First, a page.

Italians Will Watch World Cup On Handsets - InformationWeek

InformationWeek is part of the Informa Tech Division of Informa PLC

This site is operated by a business or businesses owned by Informa PLC and all copyright resides with them.Informa PLC's registered office is 5 Howick Place, London SW1P 1WG. Registered in England and Wales. Number 8860726.

IoT
IoT
News

Italians Will Watch World Cup On Handsets

Subscribers will be able to watch all 64 football matches in their entirety.

PARIS — With the opening of the World Cup soccer tournament this week (June 9), Hutchison Whampoa subsidiary 3 Italia is the first European service provider offering commercial mobile TV broadcasts of matches.

Subscribers will be able to watch all 64 FIFA World Cup matches in their entirety rather than short video clips. They can be viewed on mobile handsets supplied by LG Electronics and Samsung that comply with with the DVB-H standard.

While 3 Italia is a 3G cellular network operator, it chose to build a separate new mobile broadcast TV network—based on the DVB-H spec—to offer mobile TV services.

As many as 30 DVB-H trials are said to be going on now in Europe, including some in which users are receiving World Cup games on their handsets. A few 3G network operators are also planning to show snippets of matches via their UMTS network. However, a 3 Italia spokesman said, "If you want to watch an entire game of any of the 64 matches, you can only do it with us and on a DVB-H network."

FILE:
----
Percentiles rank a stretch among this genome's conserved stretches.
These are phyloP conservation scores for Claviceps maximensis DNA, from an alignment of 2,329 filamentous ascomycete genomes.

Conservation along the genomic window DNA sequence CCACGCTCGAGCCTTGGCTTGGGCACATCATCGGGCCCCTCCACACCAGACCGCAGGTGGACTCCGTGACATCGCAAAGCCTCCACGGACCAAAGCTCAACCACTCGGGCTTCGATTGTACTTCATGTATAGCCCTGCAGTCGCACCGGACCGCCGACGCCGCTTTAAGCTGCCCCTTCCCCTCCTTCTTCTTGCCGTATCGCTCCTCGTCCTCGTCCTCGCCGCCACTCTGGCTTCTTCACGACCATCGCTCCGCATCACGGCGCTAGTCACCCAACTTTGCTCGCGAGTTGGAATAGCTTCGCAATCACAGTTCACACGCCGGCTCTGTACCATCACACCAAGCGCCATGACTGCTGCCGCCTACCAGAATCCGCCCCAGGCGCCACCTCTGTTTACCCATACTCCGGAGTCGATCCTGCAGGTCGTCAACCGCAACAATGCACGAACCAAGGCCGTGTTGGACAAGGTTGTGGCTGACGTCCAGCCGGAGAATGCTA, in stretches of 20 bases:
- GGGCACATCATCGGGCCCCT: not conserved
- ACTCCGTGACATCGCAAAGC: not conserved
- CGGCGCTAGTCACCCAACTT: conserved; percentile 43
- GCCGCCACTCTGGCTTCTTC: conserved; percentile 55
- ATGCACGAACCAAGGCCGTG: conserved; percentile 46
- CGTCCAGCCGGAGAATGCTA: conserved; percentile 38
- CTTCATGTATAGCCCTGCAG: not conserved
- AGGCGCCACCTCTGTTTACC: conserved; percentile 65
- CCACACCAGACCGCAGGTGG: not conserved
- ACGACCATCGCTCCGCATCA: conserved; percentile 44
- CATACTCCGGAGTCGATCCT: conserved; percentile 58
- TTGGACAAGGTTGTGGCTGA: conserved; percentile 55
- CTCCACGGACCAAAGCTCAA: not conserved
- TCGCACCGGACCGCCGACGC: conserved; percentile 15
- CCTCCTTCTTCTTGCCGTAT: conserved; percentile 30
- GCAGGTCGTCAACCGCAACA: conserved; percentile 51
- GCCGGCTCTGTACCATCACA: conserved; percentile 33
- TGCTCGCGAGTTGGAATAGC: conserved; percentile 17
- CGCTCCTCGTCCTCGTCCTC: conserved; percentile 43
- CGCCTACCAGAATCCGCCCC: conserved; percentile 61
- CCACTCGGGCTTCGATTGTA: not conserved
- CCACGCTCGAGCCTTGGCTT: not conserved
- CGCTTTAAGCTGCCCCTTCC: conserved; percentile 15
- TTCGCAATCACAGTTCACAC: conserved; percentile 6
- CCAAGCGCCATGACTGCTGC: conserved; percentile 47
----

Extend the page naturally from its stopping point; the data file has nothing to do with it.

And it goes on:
Despite the hype about single-chip mobile TV solutions touted by companies like Texas Instruments, the early design winners for commercial DVB-H handsets turned out to be much smaller silicon vendors armed with proven, specialized chips. These include Microtune (Plano, Texas) and DiBcom (Palaiseau, France).

LG mobile handsets, dubbed LG U900, incorporate Microtune's DVB-H TV tuner and DiBcom's DVB-H demodulator IC to receive mobile TV services. A multimedia chip from Renesas is used to decode the digital mobile TV streams compressed in H.264 video and AAC+ audio.

We welcome your comments on this topic on our social media channels, or [contact us directly] with questions about the site.
Previous
1 of 2
Next
Comment  | 
Print  | 
More Insights
2021 State of ITOps and SecOps Report
2021 State of ITOps and SecOps Report
This new report from InformationWeek explores what we've learned over the past year, critical trends around ITOps and SecOps, and where leaders are focusing their time and efforts to support a growing digital economy. Download it today!
InformationWeek Is Getting an Upgrade!

Find out more about our plans to improve the look, functionality, and performance of the InformationWeek site in the coming months.

Slideshows
Blockchain Gets Real Across Industries
Lisa Morgan, Freelance Writer,  7/22/2021
Commentary
Seeking a Competitive Edge vs. Chasing Savings in the Cloud
Joao-Pierre S. Ruth, Senior Writer,  7/19/2021
News
How CIO Roles Will Change: The Future of Work
Jessica Davis, Senior Editor, Enterprise Apps,  7/1/2021
Register for InformationWeek Newsletters
Video
Current Issue
Monitoring Critical Cloud Workloads Report
In this report, our experts will discuss how to advance your ability to monitor critical workloads as they move about the various cloud platforms in your company.
White Papers
Slideshows
Twitter Feed
Sponsored Live Streaming Video
Everything You've Been Told About Mobility Is Wrong
Attend this video symposium with Sean Wisdom, Global Director of Mobility Solutions, and learn about how you can harness powerful new products to mobilize your business potential.
Sponsored Video
Flash Poll